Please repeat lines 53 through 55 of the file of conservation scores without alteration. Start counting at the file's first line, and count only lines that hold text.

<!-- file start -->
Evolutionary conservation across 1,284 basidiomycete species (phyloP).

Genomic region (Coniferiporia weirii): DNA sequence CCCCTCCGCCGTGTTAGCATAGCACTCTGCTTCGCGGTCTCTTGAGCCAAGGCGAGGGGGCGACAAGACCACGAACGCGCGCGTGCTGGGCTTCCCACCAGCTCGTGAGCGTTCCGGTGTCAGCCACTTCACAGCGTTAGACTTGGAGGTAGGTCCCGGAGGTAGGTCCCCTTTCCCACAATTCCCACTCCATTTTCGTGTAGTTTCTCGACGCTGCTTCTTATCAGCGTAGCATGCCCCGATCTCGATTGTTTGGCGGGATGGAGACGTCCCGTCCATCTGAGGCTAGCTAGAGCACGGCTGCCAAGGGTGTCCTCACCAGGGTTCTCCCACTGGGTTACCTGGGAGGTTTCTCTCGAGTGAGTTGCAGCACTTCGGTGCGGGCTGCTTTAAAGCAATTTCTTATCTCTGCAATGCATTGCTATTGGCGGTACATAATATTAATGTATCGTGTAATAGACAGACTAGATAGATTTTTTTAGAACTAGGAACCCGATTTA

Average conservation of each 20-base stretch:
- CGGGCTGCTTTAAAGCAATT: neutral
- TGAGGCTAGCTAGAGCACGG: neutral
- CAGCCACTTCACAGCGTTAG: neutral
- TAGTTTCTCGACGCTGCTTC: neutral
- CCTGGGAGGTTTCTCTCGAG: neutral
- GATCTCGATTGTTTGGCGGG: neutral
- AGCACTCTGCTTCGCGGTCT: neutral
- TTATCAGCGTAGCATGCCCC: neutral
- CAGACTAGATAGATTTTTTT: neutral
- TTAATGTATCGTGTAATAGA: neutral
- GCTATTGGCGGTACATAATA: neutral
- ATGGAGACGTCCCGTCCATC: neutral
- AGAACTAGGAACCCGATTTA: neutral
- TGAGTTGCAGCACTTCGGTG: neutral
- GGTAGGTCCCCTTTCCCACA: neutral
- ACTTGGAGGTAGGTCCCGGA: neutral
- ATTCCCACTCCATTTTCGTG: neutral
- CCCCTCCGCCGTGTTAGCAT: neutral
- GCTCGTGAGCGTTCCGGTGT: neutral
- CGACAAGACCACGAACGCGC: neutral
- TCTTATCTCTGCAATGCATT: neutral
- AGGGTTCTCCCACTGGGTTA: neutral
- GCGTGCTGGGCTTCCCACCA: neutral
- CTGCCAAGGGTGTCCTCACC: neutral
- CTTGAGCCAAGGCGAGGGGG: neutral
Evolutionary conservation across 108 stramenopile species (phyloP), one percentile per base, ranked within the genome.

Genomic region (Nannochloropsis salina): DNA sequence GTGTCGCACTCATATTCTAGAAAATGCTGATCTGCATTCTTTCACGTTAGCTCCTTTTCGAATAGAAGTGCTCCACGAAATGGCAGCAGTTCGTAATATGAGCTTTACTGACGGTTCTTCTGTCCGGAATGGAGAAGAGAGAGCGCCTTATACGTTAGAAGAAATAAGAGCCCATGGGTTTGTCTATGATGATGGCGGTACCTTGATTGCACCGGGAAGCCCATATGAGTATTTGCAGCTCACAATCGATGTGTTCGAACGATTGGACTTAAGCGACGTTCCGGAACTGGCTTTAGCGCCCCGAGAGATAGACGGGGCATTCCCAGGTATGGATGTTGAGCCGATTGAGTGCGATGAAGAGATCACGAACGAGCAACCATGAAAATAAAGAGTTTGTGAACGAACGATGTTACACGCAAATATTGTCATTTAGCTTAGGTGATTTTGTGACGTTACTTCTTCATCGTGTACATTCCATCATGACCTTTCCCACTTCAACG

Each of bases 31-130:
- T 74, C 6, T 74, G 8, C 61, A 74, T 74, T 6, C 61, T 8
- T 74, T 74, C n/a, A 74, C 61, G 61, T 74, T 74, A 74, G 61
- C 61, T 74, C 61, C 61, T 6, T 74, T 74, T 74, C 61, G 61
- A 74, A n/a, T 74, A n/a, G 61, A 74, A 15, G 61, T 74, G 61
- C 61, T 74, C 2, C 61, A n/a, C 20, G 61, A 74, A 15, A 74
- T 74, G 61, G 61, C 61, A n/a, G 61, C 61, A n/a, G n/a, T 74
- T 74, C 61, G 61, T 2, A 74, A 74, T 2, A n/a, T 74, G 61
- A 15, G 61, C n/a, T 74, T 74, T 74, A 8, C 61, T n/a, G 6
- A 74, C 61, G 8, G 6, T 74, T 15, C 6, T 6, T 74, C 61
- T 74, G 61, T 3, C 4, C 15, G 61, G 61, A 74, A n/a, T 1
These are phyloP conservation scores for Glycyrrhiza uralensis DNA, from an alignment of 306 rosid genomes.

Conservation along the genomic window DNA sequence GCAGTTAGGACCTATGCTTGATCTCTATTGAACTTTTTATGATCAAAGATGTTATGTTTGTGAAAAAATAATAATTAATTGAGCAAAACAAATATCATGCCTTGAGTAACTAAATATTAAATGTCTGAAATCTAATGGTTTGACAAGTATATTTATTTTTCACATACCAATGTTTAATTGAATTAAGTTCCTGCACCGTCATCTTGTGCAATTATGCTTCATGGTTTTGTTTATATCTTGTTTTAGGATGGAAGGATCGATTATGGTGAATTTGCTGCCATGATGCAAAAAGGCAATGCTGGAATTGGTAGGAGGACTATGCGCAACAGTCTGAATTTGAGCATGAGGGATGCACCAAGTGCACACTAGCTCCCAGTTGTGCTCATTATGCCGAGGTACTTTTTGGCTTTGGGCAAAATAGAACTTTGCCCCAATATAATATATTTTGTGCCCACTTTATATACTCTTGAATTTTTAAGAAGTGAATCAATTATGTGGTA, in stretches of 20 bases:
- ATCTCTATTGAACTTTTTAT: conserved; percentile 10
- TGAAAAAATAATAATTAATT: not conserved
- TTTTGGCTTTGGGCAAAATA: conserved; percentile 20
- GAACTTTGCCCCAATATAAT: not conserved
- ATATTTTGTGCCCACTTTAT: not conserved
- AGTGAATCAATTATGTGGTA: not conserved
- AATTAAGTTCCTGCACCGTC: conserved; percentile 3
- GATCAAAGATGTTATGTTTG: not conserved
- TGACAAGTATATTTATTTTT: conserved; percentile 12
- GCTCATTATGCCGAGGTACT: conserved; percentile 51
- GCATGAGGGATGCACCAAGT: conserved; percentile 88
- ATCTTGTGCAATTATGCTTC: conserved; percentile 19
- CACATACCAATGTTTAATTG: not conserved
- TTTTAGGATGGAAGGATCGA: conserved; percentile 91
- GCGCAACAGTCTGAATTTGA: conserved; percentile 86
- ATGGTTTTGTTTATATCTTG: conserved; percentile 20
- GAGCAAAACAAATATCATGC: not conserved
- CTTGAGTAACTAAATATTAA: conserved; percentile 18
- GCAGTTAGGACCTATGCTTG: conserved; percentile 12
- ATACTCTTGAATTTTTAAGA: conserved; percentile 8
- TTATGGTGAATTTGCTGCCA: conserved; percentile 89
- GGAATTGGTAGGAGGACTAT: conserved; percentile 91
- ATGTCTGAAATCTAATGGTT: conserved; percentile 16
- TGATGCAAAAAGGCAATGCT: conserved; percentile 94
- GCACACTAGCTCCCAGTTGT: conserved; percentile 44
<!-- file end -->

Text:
- GCTCATTATGCCGAGGTACT: conserved; percentile 51
- GCATGAGGGATGCACCAAGT: conserved; percentile 88
- ATCTTGTGCAATTATGCTTC: conserved; percentile 19